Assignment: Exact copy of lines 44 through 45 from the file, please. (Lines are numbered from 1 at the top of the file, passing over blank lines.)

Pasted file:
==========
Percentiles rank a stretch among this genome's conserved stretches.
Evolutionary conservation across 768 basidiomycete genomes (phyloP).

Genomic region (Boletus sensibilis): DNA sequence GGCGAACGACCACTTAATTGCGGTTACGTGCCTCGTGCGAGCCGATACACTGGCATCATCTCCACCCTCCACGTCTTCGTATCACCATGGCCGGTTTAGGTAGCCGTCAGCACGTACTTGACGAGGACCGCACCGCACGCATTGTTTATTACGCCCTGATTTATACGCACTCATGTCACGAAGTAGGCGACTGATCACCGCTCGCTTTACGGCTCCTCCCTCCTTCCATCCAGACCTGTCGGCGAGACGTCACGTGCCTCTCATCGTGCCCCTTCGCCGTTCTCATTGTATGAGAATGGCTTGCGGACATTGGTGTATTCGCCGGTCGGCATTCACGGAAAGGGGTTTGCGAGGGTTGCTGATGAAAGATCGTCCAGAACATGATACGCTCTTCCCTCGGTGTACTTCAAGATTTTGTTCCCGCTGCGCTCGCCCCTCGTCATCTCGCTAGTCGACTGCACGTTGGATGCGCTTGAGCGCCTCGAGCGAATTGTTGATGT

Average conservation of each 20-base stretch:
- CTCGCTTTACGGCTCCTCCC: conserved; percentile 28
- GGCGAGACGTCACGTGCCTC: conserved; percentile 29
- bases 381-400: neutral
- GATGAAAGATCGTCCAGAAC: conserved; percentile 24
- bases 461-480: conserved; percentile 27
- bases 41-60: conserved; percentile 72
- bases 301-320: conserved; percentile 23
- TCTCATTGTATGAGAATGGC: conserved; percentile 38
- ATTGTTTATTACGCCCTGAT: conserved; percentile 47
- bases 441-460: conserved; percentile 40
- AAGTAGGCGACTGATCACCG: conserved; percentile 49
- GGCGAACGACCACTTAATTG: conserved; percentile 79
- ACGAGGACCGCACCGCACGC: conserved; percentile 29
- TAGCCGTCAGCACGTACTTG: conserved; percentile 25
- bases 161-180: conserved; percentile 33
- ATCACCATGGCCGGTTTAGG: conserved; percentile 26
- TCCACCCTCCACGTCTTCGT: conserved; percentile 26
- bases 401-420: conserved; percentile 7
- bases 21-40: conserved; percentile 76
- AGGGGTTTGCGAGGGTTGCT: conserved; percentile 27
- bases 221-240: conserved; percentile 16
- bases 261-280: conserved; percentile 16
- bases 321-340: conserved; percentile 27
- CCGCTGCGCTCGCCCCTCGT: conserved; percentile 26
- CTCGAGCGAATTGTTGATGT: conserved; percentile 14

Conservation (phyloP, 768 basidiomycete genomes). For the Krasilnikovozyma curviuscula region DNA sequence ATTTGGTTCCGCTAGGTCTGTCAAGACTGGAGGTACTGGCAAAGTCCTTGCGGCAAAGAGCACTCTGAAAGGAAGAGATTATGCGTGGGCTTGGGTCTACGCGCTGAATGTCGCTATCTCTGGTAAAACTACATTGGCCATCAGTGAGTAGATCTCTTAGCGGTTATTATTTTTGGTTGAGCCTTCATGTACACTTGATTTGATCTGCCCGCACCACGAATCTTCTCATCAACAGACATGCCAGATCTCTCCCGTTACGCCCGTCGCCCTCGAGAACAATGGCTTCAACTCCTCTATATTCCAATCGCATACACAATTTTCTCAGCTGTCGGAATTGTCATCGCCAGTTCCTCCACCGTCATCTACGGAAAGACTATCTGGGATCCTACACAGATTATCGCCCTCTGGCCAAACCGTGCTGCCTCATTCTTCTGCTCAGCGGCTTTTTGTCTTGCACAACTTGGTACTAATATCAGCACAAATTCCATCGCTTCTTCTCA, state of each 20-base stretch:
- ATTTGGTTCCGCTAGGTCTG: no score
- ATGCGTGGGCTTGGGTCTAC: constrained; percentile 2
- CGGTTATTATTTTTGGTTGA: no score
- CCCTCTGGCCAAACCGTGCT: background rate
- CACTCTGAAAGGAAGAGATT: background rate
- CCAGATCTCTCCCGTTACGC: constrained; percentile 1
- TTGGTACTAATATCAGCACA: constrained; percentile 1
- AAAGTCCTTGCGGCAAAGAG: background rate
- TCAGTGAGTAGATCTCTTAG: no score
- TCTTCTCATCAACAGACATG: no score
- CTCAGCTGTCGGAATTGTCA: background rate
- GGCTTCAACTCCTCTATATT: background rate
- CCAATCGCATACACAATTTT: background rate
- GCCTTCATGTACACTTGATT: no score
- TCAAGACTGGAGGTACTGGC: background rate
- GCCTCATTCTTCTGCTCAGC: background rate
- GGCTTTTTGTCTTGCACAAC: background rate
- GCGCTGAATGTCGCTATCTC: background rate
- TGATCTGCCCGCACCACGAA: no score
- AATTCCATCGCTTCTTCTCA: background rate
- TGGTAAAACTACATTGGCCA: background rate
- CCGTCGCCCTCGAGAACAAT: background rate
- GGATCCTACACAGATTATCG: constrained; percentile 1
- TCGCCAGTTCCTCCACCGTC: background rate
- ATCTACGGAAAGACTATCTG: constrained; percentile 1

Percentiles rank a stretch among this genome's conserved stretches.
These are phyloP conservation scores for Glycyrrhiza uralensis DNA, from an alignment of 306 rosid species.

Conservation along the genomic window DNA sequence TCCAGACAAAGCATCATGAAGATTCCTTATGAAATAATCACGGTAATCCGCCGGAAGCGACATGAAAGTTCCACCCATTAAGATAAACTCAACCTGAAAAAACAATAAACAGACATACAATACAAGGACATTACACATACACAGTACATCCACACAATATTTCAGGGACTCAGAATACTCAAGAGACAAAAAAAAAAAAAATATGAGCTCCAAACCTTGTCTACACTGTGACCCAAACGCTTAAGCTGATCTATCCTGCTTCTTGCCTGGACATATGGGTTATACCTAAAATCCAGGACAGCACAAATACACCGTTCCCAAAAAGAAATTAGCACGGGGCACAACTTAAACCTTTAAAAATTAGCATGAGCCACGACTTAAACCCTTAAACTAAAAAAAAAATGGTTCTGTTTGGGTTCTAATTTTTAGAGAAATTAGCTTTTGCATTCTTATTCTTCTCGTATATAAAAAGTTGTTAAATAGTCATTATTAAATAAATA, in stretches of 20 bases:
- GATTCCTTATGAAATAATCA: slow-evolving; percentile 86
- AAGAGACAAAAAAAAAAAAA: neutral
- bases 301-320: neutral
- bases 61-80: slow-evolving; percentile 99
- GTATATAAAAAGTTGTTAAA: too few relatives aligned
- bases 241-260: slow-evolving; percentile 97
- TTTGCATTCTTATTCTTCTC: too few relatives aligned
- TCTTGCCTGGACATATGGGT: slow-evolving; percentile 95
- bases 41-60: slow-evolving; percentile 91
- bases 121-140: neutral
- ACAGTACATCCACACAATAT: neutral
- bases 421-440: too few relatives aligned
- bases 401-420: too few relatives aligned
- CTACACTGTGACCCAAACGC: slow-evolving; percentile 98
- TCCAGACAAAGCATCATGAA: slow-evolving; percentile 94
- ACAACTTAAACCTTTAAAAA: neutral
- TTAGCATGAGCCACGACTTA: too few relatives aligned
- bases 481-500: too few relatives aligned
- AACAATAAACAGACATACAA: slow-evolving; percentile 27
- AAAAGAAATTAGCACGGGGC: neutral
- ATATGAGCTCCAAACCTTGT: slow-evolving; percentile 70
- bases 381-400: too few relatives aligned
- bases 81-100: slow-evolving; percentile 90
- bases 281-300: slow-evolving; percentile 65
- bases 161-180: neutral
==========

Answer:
- GCCTTCATGTACACTTGATT: no score
- TCAAGACTGGAGGTACTGGC: background rate